Dial Books/Penguin Group: NY.
The Looking Glass Wars 2006: I checked the book out from the library, because it sounded intriguing. It's much more captivating than I expected. I don't know how it was received by Lewis Carroll fans, but I found it to be one of the more engaging young adult books. The reading level is a little low (possibly 7th grade), and there are some parts that could have been developed more.
The concept of the book is what first attracted me. Alyss Heart (heir to the futuristic Wonderland Queendom) is transported to nineteenth century England through the Pool of Tears/random puddle when her Aunt Redd murders her mother (the Queen) and grabs control. Alyss falls in with some homeless children (like Oliver Twist), gets caught stealing, and is taken to an orphanage where she is adopted by the Liddells (Mr. Liddell being a dean in Oxford). For years she tries to keep the memory of her past alive and is scorned for her efforts. The publishing of her story (twisted by the author) motivates her to reject her memories and learn to blend in with society. Alyss is propelled back into Wonderland when Hatter Madigan announces her survival and Redd sends the Cat after her. She needs a crash course in imagination, since the battle for the Queendom is one of imagination.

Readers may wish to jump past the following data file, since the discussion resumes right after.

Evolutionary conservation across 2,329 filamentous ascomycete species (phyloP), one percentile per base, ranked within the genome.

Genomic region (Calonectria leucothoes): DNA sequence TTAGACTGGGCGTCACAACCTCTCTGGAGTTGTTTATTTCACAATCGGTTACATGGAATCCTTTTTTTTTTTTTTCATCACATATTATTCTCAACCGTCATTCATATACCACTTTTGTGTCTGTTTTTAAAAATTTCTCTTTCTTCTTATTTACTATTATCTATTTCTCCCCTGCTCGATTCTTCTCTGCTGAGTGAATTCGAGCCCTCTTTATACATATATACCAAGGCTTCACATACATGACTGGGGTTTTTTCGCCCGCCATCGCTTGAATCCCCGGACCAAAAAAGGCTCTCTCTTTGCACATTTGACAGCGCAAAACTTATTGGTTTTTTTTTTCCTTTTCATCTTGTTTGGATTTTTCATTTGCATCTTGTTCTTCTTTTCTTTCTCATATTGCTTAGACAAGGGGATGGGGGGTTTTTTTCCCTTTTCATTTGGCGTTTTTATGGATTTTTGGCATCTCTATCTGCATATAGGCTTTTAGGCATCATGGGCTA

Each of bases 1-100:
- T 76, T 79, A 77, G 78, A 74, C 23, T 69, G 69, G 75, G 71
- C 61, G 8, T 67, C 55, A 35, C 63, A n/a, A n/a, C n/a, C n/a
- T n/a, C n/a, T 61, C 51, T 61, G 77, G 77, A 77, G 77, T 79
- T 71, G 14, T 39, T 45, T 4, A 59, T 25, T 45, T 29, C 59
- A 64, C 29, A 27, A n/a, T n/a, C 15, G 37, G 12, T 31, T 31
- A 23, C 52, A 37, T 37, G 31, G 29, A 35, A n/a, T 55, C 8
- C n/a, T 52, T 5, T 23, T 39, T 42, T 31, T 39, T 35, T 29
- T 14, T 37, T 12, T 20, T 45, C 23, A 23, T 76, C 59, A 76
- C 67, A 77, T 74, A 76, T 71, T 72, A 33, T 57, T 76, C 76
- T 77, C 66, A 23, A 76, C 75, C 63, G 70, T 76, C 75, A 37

There is a timeline of parallels at the back of the book, but the political and social references are minimal in the story. There are many special effects with a futuristic atmosphere: transportation using looking glass mirrors and a puddle system, talking billboards animated by the Queen's imagination, all sorts of flying weaponry and illusions. Hatter Madigan and Bibwit Harte are great characters and may yet inspire me to read Alice in Wonderland and Through the Looking Glass.
This is one of the many fantasy stories in movie production. Though I don't want all of the great books to be made into movies, I believe this book could make a great movie if done properly.
Seeing Redd 2007: Through an imagination twist, Redd and the Cat find their way to France via an artist's palette. Redd seeks out the darker elements of Earth to gather generals for her next attempt at wresting Wonderland from Alyss. Hatter Madigan leaves to mourn his beloved, learns of a daughter he didn't know he had, and walks into the clutches of the King of Borderland.
Overall, I liked the first book better. Maybe because it was fresh and original. Maybe because so much of this second book is war, and the first book was violent enough already (doubtless boys will love it). Maybe I was just forced to read the book too quickly, since I had three others I was reading and a son dying to get his hands on it. There are some bits I think are excellent: the means of Redd's return, the tool used to defeat Redd again, parts of Madigan and Molly's story, brief allusions to Earthly politics (alas, no timeline for this book).
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